The loss of the ability to dream – along with visual disturbances – following damage to a specific part of the brain, is called Charcot-Wilbrand syndrome, named after the eminent neurologists Jean-Martin Charcot and Hermann Wilbrand, who first described it in the 1880s. . . .
[S]ome of this region is involved in the visual processing of faces and landmarks, as well as the processing of emotions and visual memories, a logical set of functions for a brain area that would generate or control dreams.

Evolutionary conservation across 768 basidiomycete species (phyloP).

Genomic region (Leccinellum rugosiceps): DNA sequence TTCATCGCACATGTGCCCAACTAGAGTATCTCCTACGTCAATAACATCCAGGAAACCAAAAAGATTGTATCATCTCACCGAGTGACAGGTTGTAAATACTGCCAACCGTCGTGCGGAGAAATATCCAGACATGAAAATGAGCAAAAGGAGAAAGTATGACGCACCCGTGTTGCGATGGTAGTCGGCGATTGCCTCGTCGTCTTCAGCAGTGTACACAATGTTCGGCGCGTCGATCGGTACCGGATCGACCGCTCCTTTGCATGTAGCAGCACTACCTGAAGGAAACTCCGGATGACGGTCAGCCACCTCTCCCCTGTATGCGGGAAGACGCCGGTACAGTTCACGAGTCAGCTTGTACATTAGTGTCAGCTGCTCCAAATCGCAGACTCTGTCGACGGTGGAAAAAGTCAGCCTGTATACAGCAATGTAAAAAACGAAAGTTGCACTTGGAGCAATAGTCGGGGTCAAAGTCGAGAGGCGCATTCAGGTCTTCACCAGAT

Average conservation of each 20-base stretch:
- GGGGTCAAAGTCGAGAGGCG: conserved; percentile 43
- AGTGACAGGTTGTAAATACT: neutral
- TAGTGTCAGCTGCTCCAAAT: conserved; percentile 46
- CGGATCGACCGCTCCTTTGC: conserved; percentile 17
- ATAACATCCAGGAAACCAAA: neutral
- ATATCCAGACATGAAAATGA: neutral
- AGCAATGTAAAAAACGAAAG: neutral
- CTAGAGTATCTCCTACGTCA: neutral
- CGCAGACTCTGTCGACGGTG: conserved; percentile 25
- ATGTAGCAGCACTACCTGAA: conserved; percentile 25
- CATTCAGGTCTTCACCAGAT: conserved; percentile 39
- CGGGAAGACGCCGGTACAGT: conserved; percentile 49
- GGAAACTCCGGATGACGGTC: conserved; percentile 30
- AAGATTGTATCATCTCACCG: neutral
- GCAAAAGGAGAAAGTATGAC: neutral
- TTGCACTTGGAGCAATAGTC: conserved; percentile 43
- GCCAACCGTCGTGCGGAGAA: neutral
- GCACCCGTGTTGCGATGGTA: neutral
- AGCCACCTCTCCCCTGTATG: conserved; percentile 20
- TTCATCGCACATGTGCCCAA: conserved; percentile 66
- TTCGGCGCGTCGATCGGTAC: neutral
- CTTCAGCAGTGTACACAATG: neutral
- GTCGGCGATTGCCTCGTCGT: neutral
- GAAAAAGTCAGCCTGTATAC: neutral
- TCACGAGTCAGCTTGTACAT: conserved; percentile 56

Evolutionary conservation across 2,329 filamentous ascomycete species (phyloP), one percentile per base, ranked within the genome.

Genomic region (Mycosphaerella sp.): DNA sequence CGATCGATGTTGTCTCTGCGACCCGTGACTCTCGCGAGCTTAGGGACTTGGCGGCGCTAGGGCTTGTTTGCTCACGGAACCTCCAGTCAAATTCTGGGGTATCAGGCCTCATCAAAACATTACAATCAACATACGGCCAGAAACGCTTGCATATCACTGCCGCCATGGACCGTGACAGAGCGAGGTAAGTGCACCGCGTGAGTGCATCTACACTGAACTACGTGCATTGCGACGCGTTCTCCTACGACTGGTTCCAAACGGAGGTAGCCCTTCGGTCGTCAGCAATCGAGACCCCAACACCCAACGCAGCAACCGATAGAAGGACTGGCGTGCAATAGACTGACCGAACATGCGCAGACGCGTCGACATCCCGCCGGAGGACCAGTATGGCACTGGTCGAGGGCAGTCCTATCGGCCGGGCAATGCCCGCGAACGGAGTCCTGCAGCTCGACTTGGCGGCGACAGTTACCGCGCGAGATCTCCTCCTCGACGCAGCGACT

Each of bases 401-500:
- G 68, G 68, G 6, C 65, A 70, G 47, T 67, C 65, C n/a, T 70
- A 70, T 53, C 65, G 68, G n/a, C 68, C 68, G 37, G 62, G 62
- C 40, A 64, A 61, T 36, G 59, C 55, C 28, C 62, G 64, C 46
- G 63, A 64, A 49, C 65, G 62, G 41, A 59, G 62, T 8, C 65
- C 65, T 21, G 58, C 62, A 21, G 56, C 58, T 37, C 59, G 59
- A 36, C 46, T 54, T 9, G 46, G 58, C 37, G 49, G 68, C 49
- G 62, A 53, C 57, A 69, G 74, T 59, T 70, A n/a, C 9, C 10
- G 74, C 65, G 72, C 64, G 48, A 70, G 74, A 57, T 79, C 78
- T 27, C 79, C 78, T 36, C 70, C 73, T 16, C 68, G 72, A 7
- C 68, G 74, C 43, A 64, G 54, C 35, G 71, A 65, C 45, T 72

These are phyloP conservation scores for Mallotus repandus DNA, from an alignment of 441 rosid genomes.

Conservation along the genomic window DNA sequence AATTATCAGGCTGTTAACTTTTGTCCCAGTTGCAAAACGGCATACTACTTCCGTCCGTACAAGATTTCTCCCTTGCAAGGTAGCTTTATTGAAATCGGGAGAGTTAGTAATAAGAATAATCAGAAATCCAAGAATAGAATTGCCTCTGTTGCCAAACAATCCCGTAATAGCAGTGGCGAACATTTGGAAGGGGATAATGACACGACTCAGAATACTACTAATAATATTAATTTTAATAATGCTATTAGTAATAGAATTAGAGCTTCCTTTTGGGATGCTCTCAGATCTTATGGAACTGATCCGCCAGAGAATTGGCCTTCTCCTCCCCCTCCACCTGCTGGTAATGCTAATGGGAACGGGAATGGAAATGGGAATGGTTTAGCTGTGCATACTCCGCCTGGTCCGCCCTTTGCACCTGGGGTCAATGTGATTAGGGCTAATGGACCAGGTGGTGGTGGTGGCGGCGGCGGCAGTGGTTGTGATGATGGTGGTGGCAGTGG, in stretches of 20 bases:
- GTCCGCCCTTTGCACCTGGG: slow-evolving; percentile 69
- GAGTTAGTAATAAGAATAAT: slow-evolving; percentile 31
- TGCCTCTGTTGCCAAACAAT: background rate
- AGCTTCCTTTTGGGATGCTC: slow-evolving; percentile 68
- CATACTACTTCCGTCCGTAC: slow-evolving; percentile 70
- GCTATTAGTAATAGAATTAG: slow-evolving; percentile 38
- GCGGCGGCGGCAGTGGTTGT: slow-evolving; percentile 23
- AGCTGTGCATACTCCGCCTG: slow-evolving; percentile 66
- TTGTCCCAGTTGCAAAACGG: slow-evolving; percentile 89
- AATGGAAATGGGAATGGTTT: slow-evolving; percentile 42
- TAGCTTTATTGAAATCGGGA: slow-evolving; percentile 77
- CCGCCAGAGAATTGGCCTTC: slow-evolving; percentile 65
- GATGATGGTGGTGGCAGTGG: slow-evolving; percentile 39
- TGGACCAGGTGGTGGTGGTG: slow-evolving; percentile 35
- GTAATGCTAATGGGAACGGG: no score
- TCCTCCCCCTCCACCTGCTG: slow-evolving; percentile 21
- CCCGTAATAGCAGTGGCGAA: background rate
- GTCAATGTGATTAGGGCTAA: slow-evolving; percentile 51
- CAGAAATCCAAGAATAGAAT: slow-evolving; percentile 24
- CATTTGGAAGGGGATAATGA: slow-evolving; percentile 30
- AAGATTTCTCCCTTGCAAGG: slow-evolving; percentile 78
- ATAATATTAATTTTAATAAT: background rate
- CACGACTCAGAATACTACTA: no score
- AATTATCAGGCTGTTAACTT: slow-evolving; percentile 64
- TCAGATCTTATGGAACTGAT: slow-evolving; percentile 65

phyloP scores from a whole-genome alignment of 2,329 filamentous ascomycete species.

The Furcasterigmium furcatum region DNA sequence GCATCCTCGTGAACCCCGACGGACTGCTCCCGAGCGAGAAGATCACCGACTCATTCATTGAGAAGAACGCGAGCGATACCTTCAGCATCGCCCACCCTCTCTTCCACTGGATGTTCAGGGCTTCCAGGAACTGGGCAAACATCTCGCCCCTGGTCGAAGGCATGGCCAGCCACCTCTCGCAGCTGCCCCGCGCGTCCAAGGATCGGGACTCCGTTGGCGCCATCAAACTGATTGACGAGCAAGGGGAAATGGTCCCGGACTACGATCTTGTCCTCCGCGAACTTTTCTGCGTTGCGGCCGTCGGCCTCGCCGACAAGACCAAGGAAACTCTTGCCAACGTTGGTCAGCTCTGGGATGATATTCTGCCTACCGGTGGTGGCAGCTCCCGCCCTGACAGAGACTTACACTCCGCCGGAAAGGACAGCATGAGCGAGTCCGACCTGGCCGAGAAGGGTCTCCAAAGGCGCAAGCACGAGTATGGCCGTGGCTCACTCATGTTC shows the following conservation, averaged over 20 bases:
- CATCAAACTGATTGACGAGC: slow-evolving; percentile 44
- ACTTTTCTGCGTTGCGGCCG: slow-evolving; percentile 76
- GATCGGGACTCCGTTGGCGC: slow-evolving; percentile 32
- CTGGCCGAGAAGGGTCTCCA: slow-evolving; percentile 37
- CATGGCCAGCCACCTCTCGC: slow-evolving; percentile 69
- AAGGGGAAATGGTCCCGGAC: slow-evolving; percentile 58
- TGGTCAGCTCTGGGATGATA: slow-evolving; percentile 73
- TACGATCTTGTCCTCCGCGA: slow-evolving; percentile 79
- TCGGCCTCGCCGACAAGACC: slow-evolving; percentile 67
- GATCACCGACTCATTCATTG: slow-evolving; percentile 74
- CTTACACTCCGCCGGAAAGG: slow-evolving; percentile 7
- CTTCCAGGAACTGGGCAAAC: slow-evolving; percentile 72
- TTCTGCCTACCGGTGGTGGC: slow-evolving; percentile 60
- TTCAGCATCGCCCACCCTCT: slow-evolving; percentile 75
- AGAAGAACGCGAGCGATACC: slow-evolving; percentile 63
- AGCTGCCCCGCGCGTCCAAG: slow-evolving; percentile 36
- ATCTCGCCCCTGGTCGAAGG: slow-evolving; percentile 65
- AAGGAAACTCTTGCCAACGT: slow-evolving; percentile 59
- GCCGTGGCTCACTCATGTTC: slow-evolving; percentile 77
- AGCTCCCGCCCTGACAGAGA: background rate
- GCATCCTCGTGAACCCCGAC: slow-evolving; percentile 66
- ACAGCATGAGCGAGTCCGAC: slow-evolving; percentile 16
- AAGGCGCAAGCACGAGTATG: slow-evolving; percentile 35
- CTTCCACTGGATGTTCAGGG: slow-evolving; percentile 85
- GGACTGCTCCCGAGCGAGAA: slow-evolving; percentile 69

Bye-bye to poetry and all that!